This post may contain affiliate links. We may earn money or products from the highlighted keywords/banners or companies mentioned in this post.
Looks like America’s favorite Supermarket is headed for the court. Just several weeks ago, textile company Welspun got sued over labeling their bedding as premium Egyptian cotton where in fact it is not. And now angry customers have turned to its seller, Wal-Mart, and sued them too. They’ve had issues in the past regarding some of their electronics. But this is different.
A Michigan woman named Dorothy Monahan sued Wal-Mart last Tuesday on behalf of all customers who have purchased the products from the store. According to the complaint she filed, Walmart already questioned the fiber content of the Welspun product as early as 2008 but only decided to stop selling it two months ago after the Indian company manufacturer got sued for fraudulently labeling their products. Some were purchased in store while others were bought through their online shopping website.
Monahan said that over the years she and fellow customers have bought various Welspun made products such as Better Homes and Gardens bed linens from Wal-Mart thinking that they are made out of 100% Egyptian cotton. And since Egyptian cotton is much more expensive than a normal one, they paid way more than they should. The complainant also mentioned that Wal-Mart violated U.S. laws concerning textile fiber labeling and advertising, and that she is seeking damages for herself and everyone else who purchased the Welspun-made products from the store.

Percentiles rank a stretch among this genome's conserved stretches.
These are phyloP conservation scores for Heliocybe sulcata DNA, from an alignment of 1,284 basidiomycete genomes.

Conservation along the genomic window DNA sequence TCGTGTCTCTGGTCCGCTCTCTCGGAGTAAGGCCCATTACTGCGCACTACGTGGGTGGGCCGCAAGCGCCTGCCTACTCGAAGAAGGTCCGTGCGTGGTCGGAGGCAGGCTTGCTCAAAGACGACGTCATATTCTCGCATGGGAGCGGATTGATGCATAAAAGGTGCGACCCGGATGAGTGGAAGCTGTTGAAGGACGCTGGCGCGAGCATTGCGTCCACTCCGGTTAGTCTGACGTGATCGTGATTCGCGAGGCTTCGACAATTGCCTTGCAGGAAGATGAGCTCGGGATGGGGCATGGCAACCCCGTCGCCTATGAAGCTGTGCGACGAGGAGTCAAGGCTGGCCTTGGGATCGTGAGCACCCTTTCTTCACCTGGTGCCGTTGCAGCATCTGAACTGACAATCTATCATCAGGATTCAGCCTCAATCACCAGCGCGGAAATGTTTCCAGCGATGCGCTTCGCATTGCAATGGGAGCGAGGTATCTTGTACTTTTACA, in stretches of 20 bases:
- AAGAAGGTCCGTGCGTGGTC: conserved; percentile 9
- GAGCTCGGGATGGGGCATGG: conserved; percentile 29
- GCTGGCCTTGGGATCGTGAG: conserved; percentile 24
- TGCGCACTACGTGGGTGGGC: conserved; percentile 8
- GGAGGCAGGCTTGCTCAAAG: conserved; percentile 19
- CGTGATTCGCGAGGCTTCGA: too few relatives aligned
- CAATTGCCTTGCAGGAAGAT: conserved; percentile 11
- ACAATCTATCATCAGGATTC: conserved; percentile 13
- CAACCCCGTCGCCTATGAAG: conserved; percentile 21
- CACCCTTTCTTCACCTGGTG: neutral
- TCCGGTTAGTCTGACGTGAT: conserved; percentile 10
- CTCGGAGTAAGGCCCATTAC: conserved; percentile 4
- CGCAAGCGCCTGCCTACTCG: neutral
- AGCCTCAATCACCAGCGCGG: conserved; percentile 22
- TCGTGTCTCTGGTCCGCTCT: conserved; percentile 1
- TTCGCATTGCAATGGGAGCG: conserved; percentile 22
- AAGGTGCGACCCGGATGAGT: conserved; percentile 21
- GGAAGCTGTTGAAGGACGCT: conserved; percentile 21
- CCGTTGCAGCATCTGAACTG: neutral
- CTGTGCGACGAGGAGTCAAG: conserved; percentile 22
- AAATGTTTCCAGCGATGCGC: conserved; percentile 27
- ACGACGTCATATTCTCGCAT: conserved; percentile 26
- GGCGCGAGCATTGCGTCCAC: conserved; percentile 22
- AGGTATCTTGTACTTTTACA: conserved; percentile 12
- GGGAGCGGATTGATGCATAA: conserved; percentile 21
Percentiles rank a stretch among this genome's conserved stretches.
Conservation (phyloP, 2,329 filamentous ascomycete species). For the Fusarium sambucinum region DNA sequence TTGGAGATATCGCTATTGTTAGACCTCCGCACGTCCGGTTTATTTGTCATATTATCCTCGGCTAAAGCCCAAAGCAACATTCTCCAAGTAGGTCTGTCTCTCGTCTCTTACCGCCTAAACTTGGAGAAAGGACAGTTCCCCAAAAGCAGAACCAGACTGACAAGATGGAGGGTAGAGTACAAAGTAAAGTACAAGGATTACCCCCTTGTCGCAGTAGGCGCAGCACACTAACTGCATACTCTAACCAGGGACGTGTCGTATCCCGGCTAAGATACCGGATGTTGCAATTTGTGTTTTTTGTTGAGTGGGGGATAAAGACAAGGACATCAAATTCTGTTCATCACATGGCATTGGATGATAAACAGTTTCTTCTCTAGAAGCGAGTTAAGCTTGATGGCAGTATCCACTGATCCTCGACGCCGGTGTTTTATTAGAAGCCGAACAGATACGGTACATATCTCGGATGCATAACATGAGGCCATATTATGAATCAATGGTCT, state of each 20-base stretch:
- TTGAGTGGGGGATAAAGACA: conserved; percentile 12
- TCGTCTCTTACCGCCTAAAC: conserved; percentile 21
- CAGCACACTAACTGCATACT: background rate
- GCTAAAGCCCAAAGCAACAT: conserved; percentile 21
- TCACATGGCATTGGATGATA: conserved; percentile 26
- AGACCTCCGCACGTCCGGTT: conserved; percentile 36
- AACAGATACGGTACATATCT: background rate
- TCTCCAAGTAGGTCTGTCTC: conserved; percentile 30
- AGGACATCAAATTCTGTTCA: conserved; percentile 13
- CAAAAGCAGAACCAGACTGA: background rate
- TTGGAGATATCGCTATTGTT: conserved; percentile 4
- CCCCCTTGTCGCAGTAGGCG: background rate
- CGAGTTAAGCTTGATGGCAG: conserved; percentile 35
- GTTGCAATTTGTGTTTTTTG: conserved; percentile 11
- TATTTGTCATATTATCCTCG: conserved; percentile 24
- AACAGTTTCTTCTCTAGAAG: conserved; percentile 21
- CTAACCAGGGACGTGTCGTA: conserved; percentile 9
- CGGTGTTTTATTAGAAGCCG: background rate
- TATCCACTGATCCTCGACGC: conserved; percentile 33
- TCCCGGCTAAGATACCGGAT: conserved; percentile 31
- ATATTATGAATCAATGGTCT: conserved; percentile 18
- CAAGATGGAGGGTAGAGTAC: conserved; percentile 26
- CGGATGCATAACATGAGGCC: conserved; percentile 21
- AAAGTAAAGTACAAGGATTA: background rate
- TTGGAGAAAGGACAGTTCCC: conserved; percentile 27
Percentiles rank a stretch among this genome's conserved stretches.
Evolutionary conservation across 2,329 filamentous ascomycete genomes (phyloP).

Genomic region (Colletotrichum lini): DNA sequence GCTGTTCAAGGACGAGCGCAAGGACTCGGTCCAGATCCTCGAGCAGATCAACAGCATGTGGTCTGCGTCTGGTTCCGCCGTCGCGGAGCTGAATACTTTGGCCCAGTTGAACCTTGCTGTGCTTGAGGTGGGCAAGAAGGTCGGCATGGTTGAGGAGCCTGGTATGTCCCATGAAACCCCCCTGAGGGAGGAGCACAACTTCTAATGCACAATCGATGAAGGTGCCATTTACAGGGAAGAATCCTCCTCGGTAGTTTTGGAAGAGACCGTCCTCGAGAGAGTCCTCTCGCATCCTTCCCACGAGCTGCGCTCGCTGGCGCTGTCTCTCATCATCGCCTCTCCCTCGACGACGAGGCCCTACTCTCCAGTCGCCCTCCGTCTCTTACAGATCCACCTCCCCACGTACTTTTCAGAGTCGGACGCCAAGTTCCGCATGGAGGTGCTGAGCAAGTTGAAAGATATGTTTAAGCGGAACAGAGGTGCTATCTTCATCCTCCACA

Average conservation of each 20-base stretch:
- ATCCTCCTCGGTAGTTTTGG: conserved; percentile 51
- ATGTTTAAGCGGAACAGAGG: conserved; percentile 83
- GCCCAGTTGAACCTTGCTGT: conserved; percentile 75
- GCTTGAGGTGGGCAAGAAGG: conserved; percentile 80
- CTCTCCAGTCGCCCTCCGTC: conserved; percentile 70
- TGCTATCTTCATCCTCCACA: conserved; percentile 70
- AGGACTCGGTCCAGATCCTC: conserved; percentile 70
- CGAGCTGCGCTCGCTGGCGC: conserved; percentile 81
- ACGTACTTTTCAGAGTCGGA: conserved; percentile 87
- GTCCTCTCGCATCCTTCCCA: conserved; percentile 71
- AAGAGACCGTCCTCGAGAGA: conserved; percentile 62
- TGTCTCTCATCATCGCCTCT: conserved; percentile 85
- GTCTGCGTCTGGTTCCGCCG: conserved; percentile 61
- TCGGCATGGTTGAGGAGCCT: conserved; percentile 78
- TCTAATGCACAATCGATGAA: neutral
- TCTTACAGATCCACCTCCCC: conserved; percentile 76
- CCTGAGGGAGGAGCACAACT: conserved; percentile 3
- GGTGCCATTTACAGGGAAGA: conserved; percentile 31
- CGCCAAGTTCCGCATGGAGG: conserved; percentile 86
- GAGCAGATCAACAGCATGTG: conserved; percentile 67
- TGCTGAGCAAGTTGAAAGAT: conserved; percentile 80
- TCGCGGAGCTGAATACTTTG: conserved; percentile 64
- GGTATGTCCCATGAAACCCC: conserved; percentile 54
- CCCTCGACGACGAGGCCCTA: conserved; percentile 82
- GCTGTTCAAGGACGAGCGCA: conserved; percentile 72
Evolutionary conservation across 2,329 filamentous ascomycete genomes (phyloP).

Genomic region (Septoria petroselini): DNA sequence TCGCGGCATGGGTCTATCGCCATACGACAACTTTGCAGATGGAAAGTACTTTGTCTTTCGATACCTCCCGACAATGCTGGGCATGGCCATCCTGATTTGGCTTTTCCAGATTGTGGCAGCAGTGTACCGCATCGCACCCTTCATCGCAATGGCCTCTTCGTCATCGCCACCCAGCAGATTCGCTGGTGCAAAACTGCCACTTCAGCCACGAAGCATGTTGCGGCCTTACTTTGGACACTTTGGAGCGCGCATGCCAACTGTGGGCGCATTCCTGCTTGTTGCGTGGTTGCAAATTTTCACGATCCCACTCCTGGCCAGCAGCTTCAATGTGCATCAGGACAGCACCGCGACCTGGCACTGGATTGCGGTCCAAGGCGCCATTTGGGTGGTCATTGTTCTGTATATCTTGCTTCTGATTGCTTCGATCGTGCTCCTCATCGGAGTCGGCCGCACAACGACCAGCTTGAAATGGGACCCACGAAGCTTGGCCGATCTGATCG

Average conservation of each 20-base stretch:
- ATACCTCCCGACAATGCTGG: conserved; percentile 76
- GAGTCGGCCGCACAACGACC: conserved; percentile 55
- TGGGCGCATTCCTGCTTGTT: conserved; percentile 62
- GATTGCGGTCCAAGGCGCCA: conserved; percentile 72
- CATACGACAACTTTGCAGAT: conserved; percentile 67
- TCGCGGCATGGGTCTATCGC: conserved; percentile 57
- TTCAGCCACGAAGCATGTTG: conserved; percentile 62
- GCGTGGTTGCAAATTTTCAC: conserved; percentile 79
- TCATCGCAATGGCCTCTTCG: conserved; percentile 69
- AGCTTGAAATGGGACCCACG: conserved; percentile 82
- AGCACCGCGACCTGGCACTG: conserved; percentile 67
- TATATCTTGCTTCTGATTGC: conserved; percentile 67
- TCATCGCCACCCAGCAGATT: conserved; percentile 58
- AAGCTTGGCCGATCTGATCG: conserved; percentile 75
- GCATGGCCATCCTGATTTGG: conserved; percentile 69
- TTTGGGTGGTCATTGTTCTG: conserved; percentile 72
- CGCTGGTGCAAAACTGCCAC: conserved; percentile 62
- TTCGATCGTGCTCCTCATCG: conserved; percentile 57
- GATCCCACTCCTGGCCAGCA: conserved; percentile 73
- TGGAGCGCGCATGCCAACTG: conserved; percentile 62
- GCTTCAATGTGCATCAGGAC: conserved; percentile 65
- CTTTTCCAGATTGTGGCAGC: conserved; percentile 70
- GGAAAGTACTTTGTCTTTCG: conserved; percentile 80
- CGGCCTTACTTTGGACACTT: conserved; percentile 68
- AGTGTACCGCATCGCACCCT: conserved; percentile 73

According to a spokeswoman for Wal-mart, their customers trust them with the job of selling products with the right label. With regards to the incident, she said that Welspun’s inability to confirm that their products are 100% made out of Egyptian cotton is truly unacceptable. She also revealed that they now started offering full refunds for customers who have bought the products from them.
Monahan has not responded yet to the statement made by Wal-Mart. Her complaint was filed in the U.S. District court in Manhattan and is being assisted by the law firm Hagens Berman Sobol Shapiro.